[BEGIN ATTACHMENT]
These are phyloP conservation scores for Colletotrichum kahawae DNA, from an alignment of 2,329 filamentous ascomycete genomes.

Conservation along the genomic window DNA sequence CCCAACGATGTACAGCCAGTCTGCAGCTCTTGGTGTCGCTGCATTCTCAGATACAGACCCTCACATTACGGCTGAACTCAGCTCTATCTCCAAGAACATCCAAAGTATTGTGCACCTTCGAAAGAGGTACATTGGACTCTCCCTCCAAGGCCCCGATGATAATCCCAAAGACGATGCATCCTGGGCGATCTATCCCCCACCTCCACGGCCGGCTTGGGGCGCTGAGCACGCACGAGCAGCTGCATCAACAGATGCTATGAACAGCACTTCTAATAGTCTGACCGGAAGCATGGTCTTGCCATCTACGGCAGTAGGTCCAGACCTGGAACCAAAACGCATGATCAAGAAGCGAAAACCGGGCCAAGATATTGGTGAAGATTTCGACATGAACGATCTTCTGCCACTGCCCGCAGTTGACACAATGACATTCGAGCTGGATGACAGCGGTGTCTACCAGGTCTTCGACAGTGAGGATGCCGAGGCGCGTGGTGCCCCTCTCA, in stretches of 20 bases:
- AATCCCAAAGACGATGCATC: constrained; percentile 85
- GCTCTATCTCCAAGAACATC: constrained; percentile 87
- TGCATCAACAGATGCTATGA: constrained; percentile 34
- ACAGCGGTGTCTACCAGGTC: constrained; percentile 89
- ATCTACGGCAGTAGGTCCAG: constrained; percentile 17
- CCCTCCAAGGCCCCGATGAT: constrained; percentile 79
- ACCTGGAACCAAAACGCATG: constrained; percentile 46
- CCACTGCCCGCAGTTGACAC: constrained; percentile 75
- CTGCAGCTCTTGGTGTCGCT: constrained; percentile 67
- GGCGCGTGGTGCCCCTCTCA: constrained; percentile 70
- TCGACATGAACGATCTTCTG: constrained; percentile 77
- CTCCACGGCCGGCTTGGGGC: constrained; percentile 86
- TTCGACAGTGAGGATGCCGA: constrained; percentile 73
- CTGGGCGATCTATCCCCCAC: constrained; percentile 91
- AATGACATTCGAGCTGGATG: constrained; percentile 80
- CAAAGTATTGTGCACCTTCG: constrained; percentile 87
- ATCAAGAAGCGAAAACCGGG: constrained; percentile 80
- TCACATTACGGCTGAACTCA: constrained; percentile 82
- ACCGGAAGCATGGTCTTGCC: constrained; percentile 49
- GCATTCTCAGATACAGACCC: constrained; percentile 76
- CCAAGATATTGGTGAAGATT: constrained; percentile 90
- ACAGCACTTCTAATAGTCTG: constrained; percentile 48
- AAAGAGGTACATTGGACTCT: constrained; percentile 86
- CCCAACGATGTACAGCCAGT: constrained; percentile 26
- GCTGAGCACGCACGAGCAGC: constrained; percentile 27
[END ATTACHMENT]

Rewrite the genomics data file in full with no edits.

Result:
These are phyloP conservation scores for Colletotrichum kahawae DNA, from an alignment of 2,329 filamentous ascomycete genomes.

Conservation along the genomic window DNA sequence CCCAACGATGTACAGCCAGTCTGCAGCTCTTGGTGTCGCTGCATTCTCAGATACAGACCCTCACATTACGGCTGAACTCAGCTCTATCTCCAAGAACATCCAAAGTATTGTGCACCTTCGAAAGAGGTACATTGGACTCTCCCTCCAAGGCCCCGATGATAATCCCAAAGACGATGCATCCTGGGCGATCTATCCCCCACCTCCACGGCCGGCTTGGGGCGCTGAGCACGCACGAGCAGCTGCATCAACAGATGCTATGAACAGCACTTCTAATAGTCTGACCGGAAGCATGGTCTTGCCATCTACGGCAGTAGGTCCAGACCTGGAACCAAAACGCATGATCAAGAAGCGAAAACCGGGCCAAGATATTGGTGAAGATTTCGACATGAACGATCTTCTGCCACTGCCCGCAGTTGACACAATGACATTCGAGCTGGATGACAGCGGTGTCTACCAGGTCTTCGACAGTGAGGATGCCGAGGCGCGTGGTGCCCCTCTCA, in stretches of 20 bases:
- AATCCCAAAGACGATGCATC: constrained; percentile 85
- GCTCTATCTCCAAGAACATC: constrained; percentile 87
- TGCATCAACAGATGCTATGA: constrained; percentile 34
- ACAGCGGTGTCTACCAGGTC: constrained; percentile 89
- ATCTACGGCAGTAGGTCCAG: constrained; percentile 17
- CCCTCCAAGGCCCCGATGAT: constrained; percentile 79
- ACCTGGAACCAAAACGCATG: constrained; percentile 46
- CCACTGCCCGCAGTTGACAC: constrained; percentile 75
- CTGCAGCTCTTGGTGTCGCT: constrained; percentile 67
- GGCGCGTGGTGCCCCTCTCA: constrained; percentile 70
- TCGACATGAACGATCTTCTG: constrained; percentile 77
- CTCCACGGCCGGCTTGGGGC: constrained; percentile 86
- TTCGACAGTGAGGATGCCGA: constrained; percentile 73
- CTGGGCGATCTATCCCCCAC: constrained; percentile 91
- AATGACATTCGAGCTGGATG: constrained; percentile 80
- CAAAGTATTGTGCACCTTCG: constrained; percentile 87
- ATCAAGAAGCGAAAACCGGG: constrained; percentile 80
- TCACATTACGGCTGAACTCA: constrained; percentile 82
- ACCGGAAGCATGGTCTTGCC: constrained; percentile 49
- GCATTCTCAGATACAGACCC: constrained; percentile 76
- CCAAGATATTGGTGAAGATT: constrained; percentile 90
- ACAGCACTTCTAATAGTCTG: constrained; percentile 48
- AAAGAGGTACATTGGACTCT: constrained; percentile 86
- CCCAACGATGTACAGCCAGT: constrained; percentile 26
- GCTGAGCACGCACGAGCAGC: constrained; percentile 27